No, we’re not talking about Apple or Amazon or Big Data or the Marketing Cloud or Programmatic Buying. We’re talking about how Chevrolet quickly turned a gaffe by a regional zone manager in Kansas City during the presentation of a 2015 Chevy Colorado pickup truck to World Series MVP Madison Bumgarner Wednesday night into a clever tagline, making lemonade out of a social media meme that easily could have gone the other way.
Chevy’s Rikk Wilde “looked down at his notes often, spoke haltingly and explained to the pitcher that he'd like the Colorado” — Marketing Daily’s Karl Greenberg has the skinny today on its new “inner truck guy” conventional campaign — “because it has ‘class-winning and leading, you know, technology and stuff,’” James R. Healey reports in USA Today.
“The nervous Wilde was assured this morning he still has a job,” Greg Gardner and Alisa Priddle reported in the Detroit Free Press last evening. “And in fact he appears to have garnered millions in free publicity for the Chevrolet brand, which has received at least $2.4 million in media exposure from the unconventional presentation, according to Front Row Analytics. Bloomberg reports that is six times more than the $392,000 it would have brought in with a more polished performance.”
It did not take long for #technologyandstuff to pop up on Twitter with GM president North America Mark Reuss (@GMdudeinNA posting, “It's what I've been saying for years..... #technologyandstuff,” Gardner and Priddle report.
And #Chevyguy “quickly became nearly as famous as Bumgarner,” Nick Schwartz reports in USA Today Sports with a selection of sympathetic tweets about his departure from the script.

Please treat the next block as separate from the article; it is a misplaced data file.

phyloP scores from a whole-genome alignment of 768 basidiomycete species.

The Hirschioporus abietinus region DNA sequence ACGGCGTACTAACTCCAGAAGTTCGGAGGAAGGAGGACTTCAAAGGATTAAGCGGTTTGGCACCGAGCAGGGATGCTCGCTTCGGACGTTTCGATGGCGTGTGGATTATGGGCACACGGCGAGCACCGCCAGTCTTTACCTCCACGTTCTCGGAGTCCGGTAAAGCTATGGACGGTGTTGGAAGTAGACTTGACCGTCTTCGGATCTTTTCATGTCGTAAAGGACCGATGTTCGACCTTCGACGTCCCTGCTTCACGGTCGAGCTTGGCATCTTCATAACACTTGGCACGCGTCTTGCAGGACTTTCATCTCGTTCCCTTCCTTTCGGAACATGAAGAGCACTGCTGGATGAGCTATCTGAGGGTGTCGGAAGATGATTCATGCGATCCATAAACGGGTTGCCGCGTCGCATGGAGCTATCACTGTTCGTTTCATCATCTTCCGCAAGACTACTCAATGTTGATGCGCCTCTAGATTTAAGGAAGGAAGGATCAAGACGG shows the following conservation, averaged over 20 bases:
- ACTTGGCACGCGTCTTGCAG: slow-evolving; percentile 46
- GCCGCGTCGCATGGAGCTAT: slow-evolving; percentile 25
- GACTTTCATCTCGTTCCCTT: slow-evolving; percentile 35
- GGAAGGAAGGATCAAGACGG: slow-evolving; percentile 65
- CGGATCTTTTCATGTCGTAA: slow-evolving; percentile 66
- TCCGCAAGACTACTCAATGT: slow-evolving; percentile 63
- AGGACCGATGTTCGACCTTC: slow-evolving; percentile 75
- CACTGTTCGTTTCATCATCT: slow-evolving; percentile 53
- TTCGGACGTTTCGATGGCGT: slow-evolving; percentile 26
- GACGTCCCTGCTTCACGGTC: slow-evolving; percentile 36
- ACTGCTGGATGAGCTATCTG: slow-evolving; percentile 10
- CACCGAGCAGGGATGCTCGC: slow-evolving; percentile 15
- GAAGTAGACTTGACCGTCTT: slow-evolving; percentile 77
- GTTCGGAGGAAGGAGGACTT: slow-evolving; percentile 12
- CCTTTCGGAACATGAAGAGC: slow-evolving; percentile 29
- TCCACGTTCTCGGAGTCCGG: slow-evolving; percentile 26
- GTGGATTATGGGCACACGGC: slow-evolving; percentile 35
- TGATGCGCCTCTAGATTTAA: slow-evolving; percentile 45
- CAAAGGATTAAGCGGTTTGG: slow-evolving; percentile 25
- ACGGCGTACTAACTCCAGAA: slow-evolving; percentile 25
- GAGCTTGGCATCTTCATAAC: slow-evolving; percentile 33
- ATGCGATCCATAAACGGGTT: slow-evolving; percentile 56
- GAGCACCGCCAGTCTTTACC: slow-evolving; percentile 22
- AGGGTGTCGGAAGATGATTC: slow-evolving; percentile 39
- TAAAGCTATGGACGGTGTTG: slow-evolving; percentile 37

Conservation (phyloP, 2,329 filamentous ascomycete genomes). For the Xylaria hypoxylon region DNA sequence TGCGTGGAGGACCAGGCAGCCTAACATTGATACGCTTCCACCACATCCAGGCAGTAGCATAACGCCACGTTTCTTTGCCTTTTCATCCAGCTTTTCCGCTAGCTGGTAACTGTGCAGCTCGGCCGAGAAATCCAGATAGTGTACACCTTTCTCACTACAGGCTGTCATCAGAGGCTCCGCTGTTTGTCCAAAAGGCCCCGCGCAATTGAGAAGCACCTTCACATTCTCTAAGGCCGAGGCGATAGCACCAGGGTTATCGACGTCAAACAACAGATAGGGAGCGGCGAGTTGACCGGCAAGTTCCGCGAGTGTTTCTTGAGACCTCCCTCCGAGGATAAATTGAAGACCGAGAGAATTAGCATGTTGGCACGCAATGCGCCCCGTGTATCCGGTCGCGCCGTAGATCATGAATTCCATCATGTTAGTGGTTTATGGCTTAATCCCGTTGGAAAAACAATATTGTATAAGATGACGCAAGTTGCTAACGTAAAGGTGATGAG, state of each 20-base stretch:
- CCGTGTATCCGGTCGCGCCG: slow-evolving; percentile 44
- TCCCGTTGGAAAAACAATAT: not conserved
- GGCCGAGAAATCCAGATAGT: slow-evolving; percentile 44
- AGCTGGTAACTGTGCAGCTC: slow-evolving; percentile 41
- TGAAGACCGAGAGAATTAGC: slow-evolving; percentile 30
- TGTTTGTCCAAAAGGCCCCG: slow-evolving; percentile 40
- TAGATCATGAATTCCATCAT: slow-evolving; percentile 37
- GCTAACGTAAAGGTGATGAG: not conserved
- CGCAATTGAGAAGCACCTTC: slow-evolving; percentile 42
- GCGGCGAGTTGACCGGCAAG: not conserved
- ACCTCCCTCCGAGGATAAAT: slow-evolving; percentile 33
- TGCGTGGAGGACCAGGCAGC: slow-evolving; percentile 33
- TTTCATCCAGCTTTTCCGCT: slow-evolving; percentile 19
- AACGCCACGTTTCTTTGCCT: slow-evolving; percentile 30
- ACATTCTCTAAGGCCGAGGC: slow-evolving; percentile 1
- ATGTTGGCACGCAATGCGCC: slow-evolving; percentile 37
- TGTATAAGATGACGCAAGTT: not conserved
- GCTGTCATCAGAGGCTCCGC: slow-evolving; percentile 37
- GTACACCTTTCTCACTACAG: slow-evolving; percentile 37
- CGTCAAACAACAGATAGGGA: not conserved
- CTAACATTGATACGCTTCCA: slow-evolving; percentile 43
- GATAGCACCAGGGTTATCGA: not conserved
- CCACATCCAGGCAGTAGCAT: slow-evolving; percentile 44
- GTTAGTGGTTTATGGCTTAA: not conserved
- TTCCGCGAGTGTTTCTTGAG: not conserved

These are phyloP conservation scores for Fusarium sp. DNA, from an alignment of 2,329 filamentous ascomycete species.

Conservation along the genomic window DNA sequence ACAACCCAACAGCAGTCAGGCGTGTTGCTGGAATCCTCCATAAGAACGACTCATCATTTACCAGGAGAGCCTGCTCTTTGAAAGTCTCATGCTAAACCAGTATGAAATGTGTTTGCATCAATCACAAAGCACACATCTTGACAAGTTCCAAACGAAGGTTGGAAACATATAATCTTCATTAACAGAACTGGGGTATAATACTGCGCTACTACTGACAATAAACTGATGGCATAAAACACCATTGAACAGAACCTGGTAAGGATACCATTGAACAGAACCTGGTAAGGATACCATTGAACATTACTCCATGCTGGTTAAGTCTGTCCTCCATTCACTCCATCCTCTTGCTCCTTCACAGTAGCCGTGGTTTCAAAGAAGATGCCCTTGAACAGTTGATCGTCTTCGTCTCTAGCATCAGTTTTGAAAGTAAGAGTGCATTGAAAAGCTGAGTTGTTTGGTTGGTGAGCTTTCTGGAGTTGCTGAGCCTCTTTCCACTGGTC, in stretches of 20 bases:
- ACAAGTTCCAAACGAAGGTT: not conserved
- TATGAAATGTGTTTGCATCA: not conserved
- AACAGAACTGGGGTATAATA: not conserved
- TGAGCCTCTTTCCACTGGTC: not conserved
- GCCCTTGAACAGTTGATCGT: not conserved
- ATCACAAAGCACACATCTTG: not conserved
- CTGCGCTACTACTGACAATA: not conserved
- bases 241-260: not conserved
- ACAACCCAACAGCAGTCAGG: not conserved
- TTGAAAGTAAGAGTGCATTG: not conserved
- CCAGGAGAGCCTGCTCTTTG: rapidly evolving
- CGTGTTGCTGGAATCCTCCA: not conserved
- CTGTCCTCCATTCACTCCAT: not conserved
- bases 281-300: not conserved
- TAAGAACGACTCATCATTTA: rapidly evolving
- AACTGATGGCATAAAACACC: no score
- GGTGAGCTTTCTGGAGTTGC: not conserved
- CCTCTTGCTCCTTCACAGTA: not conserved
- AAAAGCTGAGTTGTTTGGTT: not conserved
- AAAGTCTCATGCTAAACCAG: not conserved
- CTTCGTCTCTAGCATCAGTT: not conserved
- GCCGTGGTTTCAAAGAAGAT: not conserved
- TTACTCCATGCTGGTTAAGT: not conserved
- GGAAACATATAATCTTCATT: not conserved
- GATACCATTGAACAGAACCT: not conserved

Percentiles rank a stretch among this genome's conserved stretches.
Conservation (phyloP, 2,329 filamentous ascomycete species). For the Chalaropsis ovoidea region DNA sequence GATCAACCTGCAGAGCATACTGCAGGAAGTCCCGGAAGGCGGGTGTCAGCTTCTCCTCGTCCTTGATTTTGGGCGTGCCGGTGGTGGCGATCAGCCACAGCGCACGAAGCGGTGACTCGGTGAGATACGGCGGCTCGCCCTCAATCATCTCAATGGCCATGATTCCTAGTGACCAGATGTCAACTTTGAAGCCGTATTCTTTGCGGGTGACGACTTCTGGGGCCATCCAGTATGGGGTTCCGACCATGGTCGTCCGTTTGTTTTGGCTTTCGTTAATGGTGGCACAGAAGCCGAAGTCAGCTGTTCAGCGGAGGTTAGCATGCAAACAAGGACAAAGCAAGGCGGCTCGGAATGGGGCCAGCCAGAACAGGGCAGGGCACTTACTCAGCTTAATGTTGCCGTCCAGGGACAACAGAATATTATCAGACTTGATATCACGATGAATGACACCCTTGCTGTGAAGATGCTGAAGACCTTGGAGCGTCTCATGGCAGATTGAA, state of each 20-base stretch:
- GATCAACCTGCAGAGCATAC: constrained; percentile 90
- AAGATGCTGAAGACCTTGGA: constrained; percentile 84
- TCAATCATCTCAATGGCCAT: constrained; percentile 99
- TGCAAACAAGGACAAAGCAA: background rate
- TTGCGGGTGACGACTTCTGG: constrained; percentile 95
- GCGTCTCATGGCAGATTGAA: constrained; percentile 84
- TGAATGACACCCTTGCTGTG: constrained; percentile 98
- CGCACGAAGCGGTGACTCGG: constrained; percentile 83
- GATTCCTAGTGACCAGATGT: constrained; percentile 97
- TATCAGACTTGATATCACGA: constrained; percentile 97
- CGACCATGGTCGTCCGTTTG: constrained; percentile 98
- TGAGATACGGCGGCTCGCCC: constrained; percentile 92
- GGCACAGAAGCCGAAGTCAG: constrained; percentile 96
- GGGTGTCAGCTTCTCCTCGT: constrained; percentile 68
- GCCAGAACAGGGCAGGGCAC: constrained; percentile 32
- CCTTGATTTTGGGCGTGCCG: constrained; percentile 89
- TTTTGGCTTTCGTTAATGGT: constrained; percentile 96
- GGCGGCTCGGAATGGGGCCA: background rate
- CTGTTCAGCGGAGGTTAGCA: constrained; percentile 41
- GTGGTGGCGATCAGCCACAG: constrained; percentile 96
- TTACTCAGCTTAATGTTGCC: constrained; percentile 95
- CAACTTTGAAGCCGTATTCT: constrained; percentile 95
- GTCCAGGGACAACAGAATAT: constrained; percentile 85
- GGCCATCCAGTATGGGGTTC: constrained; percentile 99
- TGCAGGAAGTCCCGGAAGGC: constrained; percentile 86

“GM had lined up Wilde, a lifelong Royals fan, for the post-game presentation because he’s a good employee and loves baseball,” the Kansas City Starreports. “There was hope that he’d be giving the keys to a Chevrolet Colorado to someone on the home team.”
Yesterday at 9 a.m., “Wilde got the phone call from his big boss at General Motors,” according to the AP’s account. “The Chevy leadership team called and told him he did nothing wrong. It's all good. Everyone here has his back,” Michael Albano, the brand's top spokesman, said.
“He was on message. The truck has technology and stuff. We will use that term and stuff,” Albano added.
And it already has. “Later Thursday, it released to media videos of the Colorado with the headline “You Know You Want a Truck with Technology and Stuff,’” Jim Lynch reports in the Detroit News.
It’s a move right out of the playbook Code and Theory executives Dan Gardner and Steve Baer advocated in an Advertising Age piece earlier this month in advising marketers to “make more like publishers and adopt a truly responsive philosophy….”
Deeper down, they write: “Companies that succeed in this world have the courage to organize their content marketing operations like newsrooms. In addition to planning campaigns months in advance, they empower their strategists to behave like editors and publish reactively and quickly.”
On the other hand, Gardner and Baer contend, publishers “need to act more like brands, putting care into distinguishing their product from competitors and truly connecting with their readers.”
An article by New York Times reporter Michael Powell, who talked to dozens of people around Bumgarner’s hometown in the Appalachian foothills in North Carolina this week, did exactly that. It became something of a meme itself with details such as Madison giving his wife Ali a cow for a wedding present.
I first heard about it in a email my brother, a diehard Jints fan and transplanted New Yorker living in the outskirts of Los Angeles, sent out to friends and Giants’ foes alike.
“This is AWESOME! Chock full of country wisdom: “Sometimes you’re the bug, and sometimes you’re the windshield. Sometimes you’re the pigeon, and sometimes you’re the statue."
The article concludes with a text Madison’s dad, Kevin, sent him during the eighth inning of Game 7 that begins, “OMG. You’re so much more than awesome."
You can’t make this stuff up, as Yogi Berra probably said, even if he didn’t. But Rikk Wilde said what he said in front of millions of people on live TV, and untold millions more on Internet-connected devices and things. And Chevy is owning it.